How Puget Collision Became a Powerhouse MSO with Franchise, Private Equity Backing

 Joe Morella grew Puget Collision from a single shop to an MSO operating 53 stores in five states, with plans to keep going.

Fix Auto Anaheim in California is one of Puget Collision's 53 current locations.

Joe Morella is the CEO of Puget Collision, a large consolidator originating from the Pacific Northwest but growing quickly. He recently made a guest appearance on The Collision Vision podcast, hosted by Cole Strandberg and driven by Autobody News, to talk about how joining a franchise and taking on a private equity investor helped him grow Puget Collision, and give insight on what spurred his success as an owner in the collision repair industry.

Founding Puget Collision

Morella got his start in the collision repair industry in late 1999, when he began working with what he called the first regional MSO in Washington State. It expanded to six locations before it was sold to another larger MSO.

Morella later worked for a large national MSO until 2020, when he opened his own repair facility, Six months later, his shop joined Fix Auto USA. In 2022, Fix Auto’s parent company, Driven Brands, offered Morella the chance to buy 10 of its corporately-owned stores in the Northwest, which became the springboard for what is now known as Puget Collision.

Today, Puget Collision operates 53 stores in the CARSTAR and Fix Auto franchises in Washington, Oregon, Idaho, California and Colorado, employing about 600 people.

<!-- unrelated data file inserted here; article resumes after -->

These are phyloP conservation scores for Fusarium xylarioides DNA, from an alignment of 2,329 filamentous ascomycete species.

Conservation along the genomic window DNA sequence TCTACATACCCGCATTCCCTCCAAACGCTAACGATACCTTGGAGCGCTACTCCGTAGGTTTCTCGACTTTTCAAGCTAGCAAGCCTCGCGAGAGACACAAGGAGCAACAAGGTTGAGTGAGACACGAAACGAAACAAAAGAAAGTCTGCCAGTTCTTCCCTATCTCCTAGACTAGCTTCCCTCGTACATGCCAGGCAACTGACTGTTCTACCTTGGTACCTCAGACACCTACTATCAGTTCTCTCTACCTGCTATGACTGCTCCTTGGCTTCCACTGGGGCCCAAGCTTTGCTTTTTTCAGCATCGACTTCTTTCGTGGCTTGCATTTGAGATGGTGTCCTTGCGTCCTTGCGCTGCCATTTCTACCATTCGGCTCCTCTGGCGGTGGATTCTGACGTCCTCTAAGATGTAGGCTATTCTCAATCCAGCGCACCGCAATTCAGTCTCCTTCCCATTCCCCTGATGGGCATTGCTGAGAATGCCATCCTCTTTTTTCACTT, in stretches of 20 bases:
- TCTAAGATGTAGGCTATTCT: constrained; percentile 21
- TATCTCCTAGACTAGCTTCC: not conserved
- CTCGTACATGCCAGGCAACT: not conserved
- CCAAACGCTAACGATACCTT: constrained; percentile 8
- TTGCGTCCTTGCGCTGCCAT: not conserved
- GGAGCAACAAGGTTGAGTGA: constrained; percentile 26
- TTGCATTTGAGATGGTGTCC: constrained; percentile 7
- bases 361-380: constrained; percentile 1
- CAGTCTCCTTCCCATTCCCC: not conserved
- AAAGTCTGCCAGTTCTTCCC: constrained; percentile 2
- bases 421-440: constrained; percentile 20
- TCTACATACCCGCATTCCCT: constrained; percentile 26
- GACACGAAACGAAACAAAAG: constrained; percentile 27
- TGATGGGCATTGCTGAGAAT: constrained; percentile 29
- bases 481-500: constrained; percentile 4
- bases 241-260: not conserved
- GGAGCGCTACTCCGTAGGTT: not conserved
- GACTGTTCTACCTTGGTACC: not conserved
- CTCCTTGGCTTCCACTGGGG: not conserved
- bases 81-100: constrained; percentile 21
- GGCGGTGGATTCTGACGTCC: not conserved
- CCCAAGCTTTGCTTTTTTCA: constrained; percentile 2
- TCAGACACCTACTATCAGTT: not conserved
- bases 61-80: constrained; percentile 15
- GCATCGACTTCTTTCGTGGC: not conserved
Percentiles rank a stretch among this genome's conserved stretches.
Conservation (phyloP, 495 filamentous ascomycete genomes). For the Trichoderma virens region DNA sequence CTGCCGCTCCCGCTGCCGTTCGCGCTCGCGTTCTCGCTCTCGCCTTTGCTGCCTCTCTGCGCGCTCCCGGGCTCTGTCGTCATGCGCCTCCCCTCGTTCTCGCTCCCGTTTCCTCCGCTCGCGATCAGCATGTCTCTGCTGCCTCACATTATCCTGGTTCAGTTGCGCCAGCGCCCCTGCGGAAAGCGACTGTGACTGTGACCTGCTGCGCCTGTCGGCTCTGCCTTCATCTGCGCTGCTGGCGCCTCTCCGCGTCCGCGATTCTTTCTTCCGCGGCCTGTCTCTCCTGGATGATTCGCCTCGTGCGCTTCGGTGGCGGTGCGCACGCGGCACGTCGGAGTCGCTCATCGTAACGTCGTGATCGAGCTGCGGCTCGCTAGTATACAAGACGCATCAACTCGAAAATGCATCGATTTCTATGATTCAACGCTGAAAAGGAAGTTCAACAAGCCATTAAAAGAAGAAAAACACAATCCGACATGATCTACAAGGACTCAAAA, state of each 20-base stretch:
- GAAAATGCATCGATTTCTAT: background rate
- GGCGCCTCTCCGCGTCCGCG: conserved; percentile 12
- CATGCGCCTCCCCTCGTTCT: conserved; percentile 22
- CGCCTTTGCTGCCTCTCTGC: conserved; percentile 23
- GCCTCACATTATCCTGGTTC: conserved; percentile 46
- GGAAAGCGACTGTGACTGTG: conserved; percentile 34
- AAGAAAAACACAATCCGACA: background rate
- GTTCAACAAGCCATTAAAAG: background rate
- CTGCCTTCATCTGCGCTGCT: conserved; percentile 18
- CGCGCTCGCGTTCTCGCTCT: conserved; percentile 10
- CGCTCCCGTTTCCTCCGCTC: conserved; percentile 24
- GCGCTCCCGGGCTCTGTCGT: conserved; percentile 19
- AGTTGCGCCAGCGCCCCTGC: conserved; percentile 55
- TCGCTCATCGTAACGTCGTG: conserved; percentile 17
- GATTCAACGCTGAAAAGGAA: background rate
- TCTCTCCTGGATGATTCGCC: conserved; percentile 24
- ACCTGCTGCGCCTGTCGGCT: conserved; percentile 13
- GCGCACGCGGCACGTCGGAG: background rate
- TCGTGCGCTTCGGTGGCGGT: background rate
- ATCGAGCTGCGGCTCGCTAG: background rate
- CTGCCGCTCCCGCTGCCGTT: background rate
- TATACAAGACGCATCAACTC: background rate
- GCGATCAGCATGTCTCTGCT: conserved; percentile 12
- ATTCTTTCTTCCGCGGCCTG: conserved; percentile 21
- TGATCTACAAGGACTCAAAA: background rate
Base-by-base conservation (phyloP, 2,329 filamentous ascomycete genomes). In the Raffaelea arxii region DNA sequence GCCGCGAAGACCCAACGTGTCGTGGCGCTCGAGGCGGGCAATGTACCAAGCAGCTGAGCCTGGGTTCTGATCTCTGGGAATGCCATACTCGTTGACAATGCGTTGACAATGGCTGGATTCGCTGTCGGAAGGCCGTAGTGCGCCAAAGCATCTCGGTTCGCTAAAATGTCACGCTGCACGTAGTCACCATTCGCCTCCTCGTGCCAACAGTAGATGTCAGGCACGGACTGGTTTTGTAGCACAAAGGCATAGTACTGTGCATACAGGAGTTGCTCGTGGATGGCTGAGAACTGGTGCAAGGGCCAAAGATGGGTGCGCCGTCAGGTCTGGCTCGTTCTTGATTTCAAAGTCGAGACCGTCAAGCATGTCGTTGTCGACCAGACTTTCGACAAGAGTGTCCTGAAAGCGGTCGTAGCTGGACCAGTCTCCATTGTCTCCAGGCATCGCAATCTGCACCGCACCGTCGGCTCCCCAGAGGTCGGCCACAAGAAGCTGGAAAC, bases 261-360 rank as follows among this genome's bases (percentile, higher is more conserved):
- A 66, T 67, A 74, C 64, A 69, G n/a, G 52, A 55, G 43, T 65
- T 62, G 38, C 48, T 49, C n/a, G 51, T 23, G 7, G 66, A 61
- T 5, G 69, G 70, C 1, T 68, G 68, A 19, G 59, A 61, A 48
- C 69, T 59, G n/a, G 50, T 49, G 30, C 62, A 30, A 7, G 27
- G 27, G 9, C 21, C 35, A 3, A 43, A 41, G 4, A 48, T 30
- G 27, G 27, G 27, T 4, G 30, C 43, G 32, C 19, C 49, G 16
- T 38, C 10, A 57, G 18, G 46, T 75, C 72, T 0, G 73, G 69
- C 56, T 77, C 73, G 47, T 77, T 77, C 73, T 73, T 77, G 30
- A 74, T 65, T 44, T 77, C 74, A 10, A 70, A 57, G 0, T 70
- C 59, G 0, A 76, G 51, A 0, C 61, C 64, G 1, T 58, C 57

Morella said he took a leap of faith when he agreed to join Fix Auto, which at the time only had 47 stores in the nation and was struggling to gain a foothold in the Northwest. Today, it operates more than 200 locations.

“I was able to open up the Oregon market, the Idaho market, the Colorado market for this organization,” Morella said. “It really was a true education in every sense of the word on what it takes to scale a business in our industry.”

Morella said he also saw how much power MSOs have in the collision repair industry. “There's a reason why consolidations are at an all-time high,” he said.

The relationship with Driven Brands benefited his business too, as he went from an independent shop to part of a large network that shared resources and provided a level of protection and support as Puget Collision grew.

“Being in that system was the catalyst for our revenue growth when I had my one location,” Morella said. “We more than doubled our sales within that first year, because it allowed us to bring in some really large DRP partnerships that just weren't available to me as an independent during COVID. That allowed me to explore and open more locations.”

When Puget Collision began expanding into other states, having the national brand recognition of CARSTAR and Fix Auto helped establish relationships with insurance companies.